Discovering new allies
Establishing this global network required the identification of an ideal type of partnering organisation. It was to be either engaged in research or activism, with a focus on policy relating to modern forms of communication like the internet. An interest in law, the state, and the effect of the private sector helped too. Now, this ideal type is being rewritten, expanded with new characteristics.
Coalition development is in a new phase. Groups outside of the field of internet governance and ‘digital rights’ are now becoming involved in the debate about privacy and surveillance. In Britain, the role of organisations focused on victim support and child protection are starting to taking an active role in the discussions about the forthcoming Investigatory Powers Bill, which will spell out the powers of the security services to conduct surveillance and associated safeguards. Other civil society actors will be represented in the coalition Don’t Spy On Us, which includes organisations such as Privacy International, Open Rights Group, Liberty, Big Brother Watch, Article 19 and English PEN, and which has helped to expand the base of participants in the discussions.
Journalist groups have been growing in their presence also. Press Gazette’sSave Our Sources campaign focused on the protection of the anonymity of sources after the unlawful use of the Regulation of Investigatory Powers Act to identify the source of a story from The Sun. The National Union of Journalistshas also been running a campaign on these issues for over a year.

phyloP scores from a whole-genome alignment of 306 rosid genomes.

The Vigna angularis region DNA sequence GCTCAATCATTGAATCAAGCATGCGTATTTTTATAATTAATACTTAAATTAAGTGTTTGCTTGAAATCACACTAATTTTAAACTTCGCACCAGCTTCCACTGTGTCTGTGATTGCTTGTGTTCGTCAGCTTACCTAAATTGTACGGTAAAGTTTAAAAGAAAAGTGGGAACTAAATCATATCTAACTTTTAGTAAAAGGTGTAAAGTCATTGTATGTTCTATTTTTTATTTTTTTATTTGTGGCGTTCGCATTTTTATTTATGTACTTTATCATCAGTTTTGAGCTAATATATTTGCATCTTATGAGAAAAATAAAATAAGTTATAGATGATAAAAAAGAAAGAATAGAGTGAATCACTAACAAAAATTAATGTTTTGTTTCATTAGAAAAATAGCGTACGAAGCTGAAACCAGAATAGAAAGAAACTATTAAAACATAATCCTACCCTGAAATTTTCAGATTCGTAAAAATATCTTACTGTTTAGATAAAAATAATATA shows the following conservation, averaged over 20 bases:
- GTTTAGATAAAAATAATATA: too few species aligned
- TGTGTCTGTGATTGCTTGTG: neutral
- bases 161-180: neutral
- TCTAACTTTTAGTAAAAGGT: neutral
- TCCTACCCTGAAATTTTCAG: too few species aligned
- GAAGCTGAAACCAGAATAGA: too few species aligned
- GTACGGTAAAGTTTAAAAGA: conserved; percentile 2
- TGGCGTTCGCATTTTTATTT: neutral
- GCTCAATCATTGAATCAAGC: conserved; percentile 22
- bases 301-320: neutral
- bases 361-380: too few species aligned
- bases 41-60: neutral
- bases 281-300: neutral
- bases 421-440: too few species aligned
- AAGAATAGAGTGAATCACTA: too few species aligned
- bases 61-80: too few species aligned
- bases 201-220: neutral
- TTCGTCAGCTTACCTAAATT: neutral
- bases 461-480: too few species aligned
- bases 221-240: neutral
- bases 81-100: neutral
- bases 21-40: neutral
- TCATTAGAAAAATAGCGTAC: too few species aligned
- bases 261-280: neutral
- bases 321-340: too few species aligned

The global network has continued to expand its address book too. In Chile,Derechos Digitales has been reaching out to indigenous communities threatened with displacement from their land to discuss the effect surveillance has had on their work. Meanwhile, in South Africa, the Right 2 Know Campaignpublished a series of case studies on the harassment of various activists, community leaders, think tanks and local unions by intelligence agencies.
These past few years have shown groups from different professional backgrounds and operating at different scales, either nationally or internationally, have become more engaged in the topic of surveillance. This is both a natural and a necessary development. As our lives are increasingly dependent upon the use of technology to communicate, and the devices we carry broadcast information about us even when we are not using them, the discussion on privacy and surveillance needs to reach all areas of society.
The idea to be presented at the World Forum for Democracy is built on the back of this international movement. Currently, national jurisdictions around the world make a distinction between the communications of a national and those of a non-national, and afford them with different human rights protection. In our increasingly interconnected world, this distinction is a big hurdle to the realisation of a meaningful right to privacy, without discrimination. By introducing a right to privacy through interference based jurisdiction – where states owe a negative obligation not to interfere with a person’s communication – our right to privacy will travel with the communications we send.